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Strategy - BLOG

Five Reasons Most Companies Fail at Strategy Execution

Quy Huy, INSEAD Professor of Strategic Management |

If your organisational culture has these five characteristics, all attempts to implement strategic change will likely be doomed.

It’s no longer a secret that most companies struggle with strategy execution. McKinsey research tells us, for example, that 70 percent of change efforts fall short of desired results. The financial losses implied by statistics like these are massive, and corporate leaders have taken notice. Today’s senior leaders realise that implementation is at least half of the leadership challenge when it comes to improving performance via strategic change. Too frequently, however, they seek solutions in the wrong place.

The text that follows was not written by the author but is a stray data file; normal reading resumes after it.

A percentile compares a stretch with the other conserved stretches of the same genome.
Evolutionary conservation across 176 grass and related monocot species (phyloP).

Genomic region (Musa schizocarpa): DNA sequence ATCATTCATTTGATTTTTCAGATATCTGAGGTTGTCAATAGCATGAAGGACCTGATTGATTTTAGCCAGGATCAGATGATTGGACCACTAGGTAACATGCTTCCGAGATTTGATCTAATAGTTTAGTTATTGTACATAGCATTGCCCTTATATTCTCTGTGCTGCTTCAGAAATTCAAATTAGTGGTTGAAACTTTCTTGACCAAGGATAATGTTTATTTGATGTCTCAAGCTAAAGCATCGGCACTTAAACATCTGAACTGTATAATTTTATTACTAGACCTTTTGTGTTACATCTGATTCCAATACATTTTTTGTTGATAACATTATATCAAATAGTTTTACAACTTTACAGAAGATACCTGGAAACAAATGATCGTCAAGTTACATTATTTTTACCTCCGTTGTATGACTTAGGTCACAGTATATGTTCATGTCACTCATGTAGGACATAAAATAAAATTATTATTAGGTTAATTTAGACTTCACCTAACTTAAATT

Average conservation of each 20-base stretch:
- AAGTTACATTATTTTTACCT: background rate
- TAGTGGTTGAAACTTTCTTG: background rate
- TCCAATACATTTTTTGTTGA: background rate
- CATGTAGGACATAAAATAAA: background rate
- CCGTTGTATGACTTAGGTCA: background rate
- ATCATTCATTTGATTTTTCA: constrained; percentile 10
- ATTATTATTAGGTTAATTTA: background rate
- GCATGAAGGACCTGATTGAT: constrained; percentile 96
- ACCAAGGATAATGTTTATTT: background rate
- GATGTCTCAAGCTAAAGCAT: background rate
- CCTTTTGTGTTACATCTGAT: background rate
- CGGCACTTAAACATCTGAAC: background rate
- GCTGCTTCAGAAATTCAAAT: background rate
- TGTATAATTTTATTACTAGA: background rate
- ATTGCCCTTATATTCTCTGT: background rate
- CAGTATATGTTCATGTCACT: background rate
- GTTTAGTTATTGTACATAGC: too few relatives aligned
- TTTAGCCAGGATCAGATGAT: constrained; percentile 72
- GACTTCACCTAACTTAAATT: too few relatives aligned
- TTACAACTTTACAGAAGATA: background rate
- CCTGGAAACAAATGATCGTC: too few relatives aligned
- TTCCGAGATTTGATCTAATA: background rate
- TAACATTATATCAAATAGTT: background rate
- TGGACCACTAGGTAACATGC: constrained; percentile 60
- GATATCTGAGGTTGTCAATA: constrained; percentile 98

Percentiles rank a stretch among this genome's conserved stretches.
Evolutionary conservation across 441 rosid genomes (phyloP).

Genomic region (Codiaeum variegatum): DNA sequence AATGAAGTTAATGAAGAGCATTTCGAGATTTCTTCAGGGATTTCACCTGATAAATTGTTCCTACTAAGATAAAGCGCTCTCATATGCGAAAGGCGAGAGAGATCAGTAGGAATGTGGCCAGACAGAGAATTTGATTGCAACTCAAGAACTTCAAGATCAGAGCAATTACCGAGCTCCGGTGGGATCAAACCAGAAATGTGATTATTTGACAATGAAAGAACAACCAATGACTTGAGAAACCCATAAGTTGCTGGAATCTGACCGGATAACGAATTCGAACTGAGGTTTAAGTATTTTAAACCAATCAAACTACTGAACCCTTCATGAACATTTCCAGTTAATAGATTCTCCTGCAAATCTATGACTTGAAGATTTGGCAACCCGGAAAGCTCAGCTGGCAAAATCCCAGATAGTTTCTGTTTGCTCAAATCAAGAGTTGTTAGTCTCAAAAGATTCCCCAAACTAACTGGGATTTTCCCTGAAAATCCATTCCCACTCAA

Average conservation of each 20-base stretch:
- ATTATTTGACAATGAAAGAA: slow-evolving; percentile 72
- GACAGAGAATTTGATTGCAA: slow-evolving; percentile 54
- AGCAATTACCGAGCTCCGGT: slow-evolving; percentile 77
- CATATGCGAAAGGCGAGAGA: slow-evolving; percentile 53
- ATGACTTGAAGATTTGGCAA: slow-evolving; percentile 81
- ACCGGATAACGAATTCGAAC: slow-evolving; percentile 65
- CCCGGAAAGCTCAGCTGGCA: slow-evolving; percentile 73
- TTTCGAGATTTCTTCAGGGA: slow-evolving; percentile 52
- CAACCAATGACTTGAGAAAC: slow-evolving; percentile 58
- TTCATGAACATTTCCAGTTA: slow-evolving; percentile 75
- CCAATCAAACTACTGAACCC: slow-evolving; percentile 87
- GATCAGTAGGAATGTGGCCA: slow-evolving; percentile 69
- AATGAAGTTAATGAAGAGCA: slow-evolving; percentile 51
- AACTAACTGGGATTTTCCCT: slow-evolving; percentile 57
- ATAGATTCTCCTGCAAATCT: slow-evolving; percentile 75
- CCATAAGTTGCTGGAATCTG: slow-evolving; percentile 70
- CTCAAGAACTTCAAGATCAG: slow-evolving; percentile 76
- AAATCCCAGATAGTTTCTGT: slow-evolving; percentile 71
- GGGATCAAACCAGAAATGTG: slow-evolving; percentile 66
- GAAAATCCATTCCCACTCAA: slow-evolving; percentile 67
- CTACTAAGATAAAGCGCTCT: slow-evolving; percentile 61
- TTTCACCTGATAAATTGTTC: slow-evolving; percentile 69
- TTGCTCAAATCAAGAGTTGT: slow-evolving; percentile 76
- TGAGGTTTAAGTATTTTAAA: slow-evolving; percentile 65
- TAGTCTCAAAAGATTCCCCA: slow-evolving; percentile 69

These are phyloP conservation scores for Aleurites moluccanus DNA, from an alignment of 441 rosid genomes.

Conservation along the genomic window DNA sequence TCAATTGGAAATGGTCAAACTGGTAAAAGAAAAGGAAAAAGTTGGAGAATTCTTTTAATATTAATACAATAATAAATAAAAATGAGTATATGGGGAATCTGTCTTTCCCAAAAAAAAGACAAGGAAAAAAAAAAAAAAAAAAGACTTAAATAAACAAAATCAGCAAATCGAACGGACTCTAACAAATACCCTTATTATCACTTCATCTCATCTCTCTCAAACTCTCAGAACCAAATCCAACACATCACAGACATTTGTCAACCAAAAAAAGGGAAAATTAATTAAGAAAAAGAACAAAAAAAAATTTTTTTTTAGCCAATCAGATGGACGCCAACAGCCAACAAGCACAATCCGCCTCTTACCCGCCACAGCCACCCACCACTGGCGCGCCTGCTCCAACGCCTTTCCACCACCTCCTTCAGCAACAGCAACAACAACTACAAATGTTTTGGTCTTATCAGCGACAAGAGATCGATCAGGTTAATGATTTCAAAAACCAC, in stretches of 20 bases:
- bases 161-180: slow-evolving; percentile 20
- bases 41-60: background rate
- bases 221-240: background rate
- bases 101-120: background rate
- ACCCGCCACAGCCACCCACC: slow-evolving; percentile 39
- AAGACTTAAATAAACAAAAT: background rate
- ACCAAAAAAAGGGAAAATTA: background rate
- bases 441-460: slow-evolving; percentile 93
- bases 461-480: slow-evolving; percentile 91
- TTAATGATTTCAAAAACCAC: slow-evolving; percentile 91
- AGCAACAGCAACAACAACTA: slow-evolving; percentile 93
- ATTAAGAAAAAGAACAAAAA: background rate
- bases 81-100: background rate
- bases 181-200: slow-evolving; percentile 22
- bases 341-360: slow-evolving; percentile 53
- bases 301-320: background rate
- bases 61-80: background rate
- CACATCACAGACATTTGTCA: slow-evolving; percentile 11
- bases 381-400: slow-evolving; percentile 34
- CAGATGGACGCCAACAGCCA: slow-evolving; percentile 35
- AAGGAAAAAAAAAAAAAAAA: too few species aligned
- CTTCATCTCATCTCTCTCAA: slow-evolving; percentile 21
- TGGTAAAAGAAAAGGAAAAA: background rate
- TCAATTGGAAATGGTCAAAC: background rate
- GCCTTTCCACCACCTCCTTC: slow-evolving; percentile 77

When I speak to executives about what constitutes effective strategy execution, they very often emphasise the importance of “communication”. If they could only master the art of communicating the new corporate strategy, employee alignment would be guaranteed and resistance overcome. Of course, having a clear and consistent message is essential. But within organisational culture there can be powerful, unspoken messages that contradict official rhetoric. Peter Drucker famously said, “Culture eats strategy for breakfast.” I believe the same could be said of strategy execution.

Collective emotions